ISA savings accounts become NISA but what is the difference?

The ISA today got NISA. That is, the old style Individual Savings Account has become the New Individual Savings Account.

It is still about putting money aside, away from the taxman. So what's new? The government says it is more flexible, more simple and more generous.

The ISA becomes the NISA from today. Credit: Dominic Lipinski/PA Wire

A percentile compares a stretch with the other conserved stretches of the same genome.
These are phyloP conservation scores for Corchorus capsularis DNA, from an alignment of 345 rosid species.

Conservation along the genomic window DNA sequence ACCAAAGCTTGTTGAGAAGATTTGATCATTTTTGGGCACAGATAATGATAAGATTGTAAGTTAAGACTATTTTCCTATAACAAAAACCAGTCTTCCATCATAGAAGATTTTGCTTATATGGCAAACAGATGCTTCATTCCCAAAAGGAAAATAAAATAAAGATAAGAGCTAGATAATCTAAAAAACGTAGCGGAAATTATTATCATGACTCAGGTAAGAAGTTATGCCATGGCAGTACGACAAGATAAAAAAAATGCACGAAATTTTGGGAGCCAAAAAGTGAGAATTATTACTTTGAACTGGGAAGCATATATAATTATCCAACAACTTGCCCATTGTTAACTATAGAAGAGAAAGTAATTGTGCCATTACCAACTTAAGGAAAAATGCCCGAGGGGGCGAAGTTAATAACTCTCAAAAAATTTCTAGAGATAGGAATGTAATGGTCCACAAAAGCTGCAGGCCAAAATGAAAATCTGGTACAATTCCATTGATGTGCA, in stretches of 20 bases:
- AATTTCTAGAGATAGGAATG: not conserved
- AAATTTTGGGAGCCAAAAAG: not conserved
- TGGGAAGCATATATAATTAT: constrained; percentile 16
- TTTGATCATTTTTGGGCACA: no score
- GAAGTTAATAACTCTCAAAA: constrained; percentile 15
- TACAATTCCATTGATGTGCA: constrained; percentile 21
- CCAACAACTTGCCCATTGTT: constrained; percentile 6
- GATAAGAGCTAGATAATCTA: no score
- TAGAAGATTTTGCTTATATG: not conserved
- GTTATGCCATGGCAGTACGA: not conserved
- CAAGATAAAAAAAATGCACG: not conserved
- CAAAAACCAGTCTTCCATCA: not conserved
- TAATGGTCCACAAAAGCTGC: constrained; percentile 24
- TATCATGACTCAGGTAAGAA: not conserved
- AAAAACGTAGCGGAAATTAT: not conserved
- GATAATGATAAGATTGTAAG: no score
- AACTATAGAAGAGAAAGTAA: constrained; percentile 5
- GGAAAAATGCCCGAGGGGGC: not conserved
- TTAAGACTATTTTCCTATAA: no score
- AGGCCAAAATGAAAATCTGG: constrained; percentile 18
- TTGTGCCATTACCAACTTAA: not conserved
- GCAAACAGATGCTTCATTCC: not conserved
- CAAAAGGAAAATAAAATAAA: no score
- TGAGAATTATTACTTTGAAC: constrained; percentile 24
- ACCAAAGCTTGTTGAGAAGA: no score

But there are concerns that this is just more of the same low interest rates.

Let's go through the new rules:

  • The allowance rises to £15,000
  • It can now be split anyway you choose between cash and shares
  • Junior NISA allowance rises to £4,000

Analysis for one of the major comparison sites suggests savers could earn an extra £240 in interest annually - although it also found about two thirds of people didn't know about these changes.

There is also evidence that interest rates remain grim.